“Only final-year students in small batches will be allowed to visit their respective colleges for laboratory/practical sessions and other related activities such as projects, training and placements as per the discretion of the respective principals. This is in line with the UGC guidelines and SOPs and MHA order,” says DU registrar Vikas Gupta while talking to
Education Times. The measures, he says, are being taken to prevent covid spread in addition to addressing parents’ concern about students’ well-being.
“Colleges have also been asked to open their hostel facilities for which students will be allowed in batches. There are around 20% outstation students for whom hostel is a necessity even as they are expected to attend the practical sessions,” Gupta adds.
“Final-year students need to complete their practicals, since degrees cannot be awarded without completion of course content. This, however, is not the case with first/second year students who can complete their practicals once colleges open fully in the next academic session,” Gupta says.
Ramjas College saw only eight students at the campus on the first day of reopening and only one student at the Chemistry lab. “We cannot compel them as they are expected to attend their practicals voluntarily. Students from Delhi-NCR facing border tensions, or from across the states facing severe covid situation are yet to join,” says Manoj Kumar Khanna, principal, Ramjas College, DU. In the last semester, the college had used virtual labs to conduct the practicals, but with the situation yet to normalise, 100% attendance is not a feasible option, he adds.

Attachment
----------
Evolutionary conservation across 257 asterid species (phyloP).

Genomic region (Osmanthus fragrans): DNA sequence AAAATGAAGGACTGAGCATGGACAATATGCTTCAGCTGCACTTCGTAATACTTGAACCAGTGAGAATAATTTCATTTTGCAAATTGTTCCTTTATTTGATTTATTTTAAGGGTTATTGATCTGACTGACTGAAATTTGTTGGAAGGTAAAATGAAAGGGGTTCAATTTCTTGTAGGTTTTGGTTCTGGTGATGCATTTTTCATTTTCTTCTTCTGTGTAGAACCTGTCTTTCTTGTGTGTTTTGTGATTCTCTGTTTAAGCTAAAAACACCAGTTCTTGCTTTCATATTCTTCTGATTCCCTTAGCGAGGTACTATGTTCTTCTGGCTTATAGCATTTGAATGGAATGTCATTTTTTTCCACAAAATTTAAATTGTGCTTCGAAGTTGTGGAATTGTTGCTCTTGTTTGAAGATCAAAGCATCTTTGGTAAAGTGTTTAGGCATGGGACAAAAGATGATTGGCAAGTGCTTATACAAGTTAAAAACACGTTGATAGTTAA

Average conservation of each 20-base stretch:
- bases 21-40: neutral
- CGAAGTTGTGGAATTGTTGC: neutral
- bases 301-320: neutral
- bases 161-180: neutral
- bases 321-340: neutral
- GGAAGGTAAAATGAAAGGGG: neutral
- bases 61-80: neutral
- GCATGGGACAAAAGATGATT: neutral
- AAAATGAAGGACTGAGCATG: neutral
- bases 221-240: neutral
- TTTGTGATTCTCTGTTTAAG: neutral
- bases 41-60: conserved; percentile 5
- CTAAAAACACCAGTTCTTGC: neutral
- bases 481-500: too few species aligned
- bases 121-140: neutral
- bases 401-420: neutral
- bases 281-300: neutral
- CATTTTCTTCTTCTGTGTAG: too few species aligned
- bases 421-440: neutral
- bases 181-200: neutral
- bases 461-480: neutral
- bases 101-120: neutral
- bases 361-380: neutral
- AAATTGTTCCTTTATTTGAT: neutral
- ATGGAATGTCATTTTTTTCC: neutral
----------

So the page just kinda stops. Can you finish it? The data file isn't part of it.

Babli Moitra Saraf, principal, Indraprastha College for Women, says her college is functioning fully and teachers are conducting online classes. The challenge is to provide hands-on training to the students from the far-off areas. “It is too early to say how the situation will unfold. The departments have announced the schedule for practical classes but will keep it flexible to suit students’ needs and their presence in the city.”
At Hindu College, students have been “trickling in” for the practicals of Zoology and the Physical Sciences. “The College had created video demonstrations of experiments and virtual simulations for Physics that had worked well but there is no substitute for hands-on experience which is what we are trying to implement,” says principal Anju Srivastava. She hopes the class size to increase though not more than 10 students/batch can attend each practical session.
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